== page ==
Moodna Creek, New York, US
|Usual Difficulty||II-IV (for normal flows)|
|Avg. Gradient||50 fpm|
|Max Gradient||90 fpm|
|Ramapo River near Mahwah NJ|
|usgs-01387500||280 - 5000 cfs||II-IV||01h08m||43 cfs (too low)|
|RONDOUT CREEK AT ROSENDALE NY|
|usgs-01367500||10.00 - 11.50 ft||II-IV||02h07m||9 ft (too low)|
It's generally a Class 2-3 river at normal levels with the Class 2 warmup upstream of the Rt 32 bridge. At higher flows there may be rapids that are Class 4. The hardest rapid is Hell's Teeth. It has a hole that can get pretty nasty at higher flows.
There are two dams during the run. The first at the Rt 32 bridge you can generally slide over without any problems, but the second is portaged.
There is a hazard of 26 I-beams in the moodna just below the Jaws rapid and under the Old Forge Hill bridge. More details in the rapids description.
The Class 2 section above the Route 32 Bridge is a beautiful stretch of river and where you will see some wildlife.
Downstate New York Area Reaches
|Mile||Rapid Name||Class||Features (Legend)|
|0.0||Beautiful Calm Sections|
|0.0||1st Dam @ Rt 32 Bridge|
|0.0||Approaching Hells Teeth|
|0.1||Jaws and I-Beam Hazard||III|
|0.1||Jaws (under the bridge)|
Slip in at the put in for a slow class 2+ start.
Wonderful quiet section to boat and see wildlife on the banks.
This is the first Dam on the Moodna right where it all starts to get interesting at the Rt 32 bridge. You can scout this during the shuttle on the way to the class 2 putin.
This Dam has some history. Back before 2000 high water pushed the riverbed rubble into a wall and created a pool for some serious low head dam captive hydraulic holes. Steve Strange was in it and my guess it was a bigger water day. Over the last 10 years this rubble wall has slowly been blown out greatly reducing this low head dam effect. Its hard to believe these conditions could exist looking at the way the river bed is today.
Currently this dam can be run at many levels and in many locations but the history here requires respect.
Expect the creek to crank up a full notch into class 3 as it passes under the Rt 32 bridge and breaks to the left.
This is also the Putin for the lower harder section but I like to start it out with the class 2 section above.
As you come up to Hell's Teeth you will see these 10-15 foot tall piers on River Left. Scout on river Left.
This is the signature rapid on the run. Hell's Teeth refer to a set of old Train Piers that cross the river. Only one of the teeth "The Fang" stands typically in the middle of the flow.
The rapid has a long entry with a Left turn just as the flow crashes into the Fang pier. At high flows the lines on the river right side of Fang can lead into stout ledge holes. There are holes on the river left side as well, but regardless of flow, river Left lines are most common.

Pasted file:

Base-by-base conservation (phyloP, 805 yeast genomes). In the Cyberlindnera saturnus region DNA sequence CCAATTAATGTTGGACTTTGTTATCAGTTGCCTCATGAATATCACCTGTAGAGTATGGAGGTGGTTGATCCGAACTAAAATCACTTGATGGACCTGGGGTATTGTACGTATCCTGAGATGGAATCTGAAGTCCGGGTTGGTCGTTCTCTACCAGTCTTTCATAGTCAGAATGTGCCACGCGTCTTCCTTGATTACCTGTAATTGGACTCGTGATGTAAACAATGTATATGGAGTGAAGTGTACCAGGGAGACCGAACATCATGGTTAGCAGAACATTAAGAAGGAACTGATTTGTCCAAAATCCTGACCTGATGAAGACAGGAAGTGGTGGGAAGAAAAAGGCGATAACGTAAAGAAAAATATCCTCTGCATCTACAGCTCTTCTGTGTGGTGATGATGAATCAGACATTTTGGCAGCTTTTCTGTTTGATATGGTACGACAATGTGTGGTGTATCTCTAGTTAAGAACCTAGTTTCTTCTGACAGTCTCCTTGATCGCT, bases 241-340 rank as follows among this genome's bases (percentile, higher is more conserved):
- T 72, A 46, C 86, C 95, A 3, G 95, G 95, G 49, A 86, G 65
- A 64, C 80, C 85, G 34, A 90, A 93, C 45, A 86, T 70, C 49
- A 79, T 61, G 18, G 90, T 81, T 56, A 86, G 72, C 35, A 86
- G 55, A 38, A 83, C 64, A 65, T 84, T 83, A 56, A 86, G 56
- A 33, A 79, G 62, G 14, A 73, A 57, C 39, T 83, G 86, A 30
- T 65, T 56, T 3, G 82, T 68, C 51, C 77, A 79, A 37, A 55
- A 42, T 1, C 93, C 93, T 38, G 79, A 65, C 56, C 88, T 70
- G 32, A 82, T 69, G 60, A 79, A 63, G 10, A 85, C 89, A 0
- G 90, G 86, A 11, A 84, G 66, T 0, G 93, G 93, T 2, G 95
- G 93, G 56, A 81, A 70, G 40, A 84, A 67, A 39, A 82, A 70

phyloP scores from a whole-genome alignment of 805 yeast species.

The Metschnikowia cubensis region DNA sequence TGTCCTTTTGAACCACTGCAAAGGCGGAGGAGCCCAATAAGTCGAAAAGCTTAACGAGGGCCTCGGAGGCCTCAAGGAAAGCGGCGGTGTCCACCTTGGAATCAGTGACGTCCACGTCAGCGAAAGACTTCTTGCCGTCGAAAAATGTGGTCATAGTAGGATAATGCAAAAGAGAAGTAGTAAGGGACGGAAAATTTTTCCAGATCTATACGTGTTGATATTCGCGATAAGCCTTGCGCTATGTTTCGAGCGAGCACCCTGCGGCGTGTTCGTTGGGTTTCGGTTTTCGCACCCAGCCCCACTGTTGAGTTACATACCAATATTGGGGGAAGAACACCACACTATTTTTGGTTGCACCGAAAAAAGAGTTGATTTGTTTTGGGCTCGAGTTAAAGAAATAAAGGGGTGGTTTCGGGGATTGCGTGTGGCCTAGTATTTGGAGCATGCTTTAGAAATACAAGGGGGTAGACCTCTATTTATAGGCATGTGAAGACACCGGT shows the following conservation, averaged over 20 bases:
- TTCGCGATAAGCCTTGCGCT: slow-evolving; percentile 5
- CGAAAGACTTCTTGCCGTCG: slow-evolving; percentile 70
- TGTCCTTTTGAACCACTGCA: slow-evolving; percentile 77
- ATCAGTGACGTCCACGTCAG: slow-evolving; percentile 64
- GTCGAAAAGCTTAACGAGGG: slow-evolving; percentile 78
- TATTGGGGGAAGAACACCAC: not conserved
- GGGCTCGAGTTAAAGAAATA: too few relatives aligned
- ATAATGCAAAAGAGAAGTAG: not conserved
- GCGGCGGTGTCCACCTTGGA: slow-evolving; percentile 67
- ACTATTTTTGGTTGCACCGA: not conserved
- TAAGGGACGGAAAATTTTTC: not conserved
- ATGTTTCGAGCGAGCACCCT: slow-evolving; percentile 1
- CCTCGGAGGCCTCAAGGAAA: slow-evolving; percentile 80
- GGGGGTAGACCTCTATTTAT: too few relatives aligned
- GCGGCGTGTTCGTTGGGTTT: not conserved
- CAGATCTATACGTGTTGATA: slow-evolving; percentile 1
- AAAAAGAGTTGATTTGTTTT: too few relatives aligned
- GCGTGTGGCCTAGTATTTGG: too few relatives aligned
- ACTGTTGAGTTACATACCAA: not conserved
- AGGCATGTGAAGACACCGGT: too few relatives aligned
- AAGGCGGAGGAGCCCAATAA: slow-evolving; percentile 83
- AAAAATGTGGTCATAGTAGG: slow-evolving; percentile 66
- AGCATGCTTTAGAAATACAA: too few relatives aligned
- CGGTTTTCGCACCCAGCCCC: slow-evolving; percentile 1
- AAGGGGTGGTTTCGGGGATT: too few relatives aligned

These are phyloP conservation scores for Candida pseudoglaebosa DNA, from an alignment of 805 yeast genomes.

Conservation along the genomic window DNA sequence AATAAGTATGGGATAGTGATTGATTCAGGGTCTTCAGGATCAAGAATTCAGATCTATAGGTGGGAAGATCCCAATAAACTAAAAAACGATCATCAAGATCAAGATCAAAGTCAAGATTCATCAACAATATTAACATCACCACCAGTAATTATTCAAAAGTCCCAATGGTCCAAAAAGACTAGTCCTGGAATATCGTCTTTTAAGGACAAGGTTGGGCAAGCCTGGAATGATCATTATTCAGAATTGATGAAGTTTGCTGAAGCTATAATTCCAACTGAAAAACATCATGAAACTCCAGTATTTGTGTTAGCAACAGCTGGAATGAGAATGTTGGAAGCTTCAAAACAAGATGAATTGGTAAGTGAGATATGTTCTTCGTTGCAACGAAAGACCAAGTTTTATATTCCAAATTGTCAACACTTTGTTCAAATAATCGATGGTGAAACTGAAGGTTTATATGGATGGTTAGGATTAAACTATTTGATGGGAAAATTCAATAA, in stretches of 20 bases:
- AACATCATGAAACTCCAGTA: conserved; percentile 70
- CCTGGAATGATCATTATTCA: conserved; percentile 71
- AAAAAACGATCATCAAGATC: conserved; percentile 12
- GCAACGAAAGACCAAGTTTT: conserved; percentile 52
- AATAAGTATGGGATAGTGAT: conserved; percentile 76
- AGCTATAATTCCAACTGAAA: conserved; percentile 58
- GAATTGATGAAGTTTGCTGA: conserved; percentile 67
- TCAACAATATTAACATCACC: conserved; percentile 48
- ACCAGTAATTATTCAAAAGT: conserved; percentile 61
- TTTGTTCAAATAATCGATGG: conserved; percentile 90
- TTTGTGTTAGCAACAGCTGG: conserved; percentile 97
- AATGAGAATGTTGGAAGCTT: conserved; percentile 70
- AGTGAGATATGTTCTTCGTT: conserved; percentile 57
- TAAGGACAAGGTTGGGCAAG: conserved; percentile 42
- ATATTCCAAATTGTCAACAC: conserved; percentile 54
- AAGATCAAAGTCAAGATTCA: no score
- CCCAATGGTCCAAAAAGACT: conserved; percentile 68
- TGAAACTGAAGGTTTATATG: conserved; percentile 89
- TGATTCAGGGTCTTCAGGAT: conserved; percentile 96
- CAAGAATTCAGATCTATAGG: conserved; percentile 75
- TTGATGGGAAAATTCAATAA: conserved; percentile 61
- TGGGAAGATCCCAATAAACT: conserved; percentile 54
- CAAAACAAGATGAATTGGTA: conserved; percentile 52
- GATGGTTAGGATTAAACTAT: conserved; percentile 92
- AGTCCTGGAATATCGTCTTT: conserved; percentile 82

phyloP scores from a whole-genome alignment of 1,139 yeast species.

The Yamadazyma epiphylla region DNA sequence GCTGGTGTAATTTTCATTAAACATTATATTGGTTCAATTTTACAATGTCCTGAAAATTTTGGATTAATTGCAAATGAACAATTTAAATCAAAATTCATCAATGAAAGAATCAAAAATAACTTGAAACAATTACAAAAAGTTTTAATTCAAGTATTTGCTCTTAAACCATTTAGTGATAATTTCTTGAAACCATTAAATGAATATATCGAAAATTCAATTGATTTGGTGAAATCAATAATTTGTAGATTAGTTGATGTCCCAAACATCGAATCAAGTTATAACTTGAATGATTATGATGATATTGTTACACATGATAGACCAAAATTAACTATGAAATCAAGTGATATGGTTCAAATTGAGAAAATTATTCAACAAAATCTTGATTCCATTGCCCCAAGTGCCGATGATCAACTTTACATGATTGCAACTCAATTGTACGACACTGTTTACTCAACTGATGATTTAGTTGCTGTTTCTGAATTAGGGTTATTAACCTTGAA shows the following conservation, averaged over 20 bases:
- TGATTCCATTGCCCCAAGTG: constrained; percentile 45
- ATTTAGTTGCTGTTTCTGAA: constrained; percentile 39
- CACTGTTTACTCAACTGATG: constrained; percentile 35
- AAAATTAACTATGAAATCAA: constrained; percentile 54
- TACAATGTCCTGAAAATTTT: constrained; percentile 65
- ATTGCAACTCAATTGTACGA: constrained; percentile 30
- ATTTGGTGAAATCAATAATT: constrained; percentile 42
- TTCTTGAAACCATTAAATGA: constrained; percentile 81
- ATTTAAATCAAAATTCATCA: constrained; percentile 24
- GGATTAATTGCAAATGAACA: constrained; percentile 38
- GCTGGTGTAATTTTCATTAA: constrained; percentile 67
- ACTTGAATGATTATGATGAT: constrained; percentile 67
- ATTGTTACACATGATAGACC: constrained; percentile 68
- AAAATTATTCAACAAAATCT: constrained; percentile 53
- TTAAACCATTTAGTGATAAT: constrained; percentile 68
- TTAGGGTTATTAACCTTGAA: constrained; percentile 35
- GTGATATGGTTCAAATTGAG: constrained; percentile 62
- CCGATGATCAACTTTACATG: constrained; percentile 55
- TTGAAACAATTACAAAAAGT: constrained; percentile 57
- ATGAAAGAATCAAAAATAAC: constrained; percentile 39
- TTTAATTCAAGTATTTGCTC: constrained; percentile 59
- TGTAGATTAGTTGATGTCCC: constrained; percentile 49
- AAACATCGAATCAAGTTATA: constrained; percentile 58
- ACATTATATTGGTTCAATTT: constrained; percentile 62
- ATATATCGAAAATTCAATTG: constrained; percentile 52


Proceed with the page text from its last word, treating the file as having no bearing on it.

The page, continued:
Depending on the flow you can expect the rapid to be class 3 with screw up rocks pushing you off your strong ferry move to the Left in front of Fang. At higher flows Hells Teeth can easily get kicked up to the class 4 range and at huge flows some seem to think it gets nasty enough to possibly push beyond class 4+.
Don't under estimate the holes to the left and right of Fang.
At moderate flows several river right eddies can be caught before Fang breaking this rapid up.
This distinct horizon line is easy to see. At high flows be very careful not to get too close and risk getting pulled over the dam head. You will want to portage on river Left. As of 3/2008 there is a strainer at the portage putin. Take care.
The character of this low head dam is strange. This dam has a downstream sliding board with a kick up lip at the very bottom.
It has been run at the lowest flows. There are not many boaters around to say they wish they walked a lowhead dam.
This rapid is just upstream of the "Old Forge Road Bridge" and is visible from the bridge. I suggest you look at the rapid before you run. You will come upon this rapid quickly. What is most important is the hazard is only visible at low water and directly under the bridge in the main flow exiting the Jaws rapid. Decide if you want a more shallow river Right line taking the Jaw's Steel out of play.
The Steel is a very significant hazard. 13 pairs of steel I-beams, 26 in all, twisted rusty beams which are jaggedly cut off at different heights. The most upstream beams are deeper underwater and hide better. These pairs of beams can perfectly end to end pin a boat or center pin a boat. A swim could mean swimming through all the beams and any wood trapped within the I-beams. At medium to high water a roll setup at the bottom of Jaws could take the steel to your head or body. If you strike one you will likely get more than just that one in the bargain.
Wide shot under the old forge bridge clearly showing the placement of the I-beams.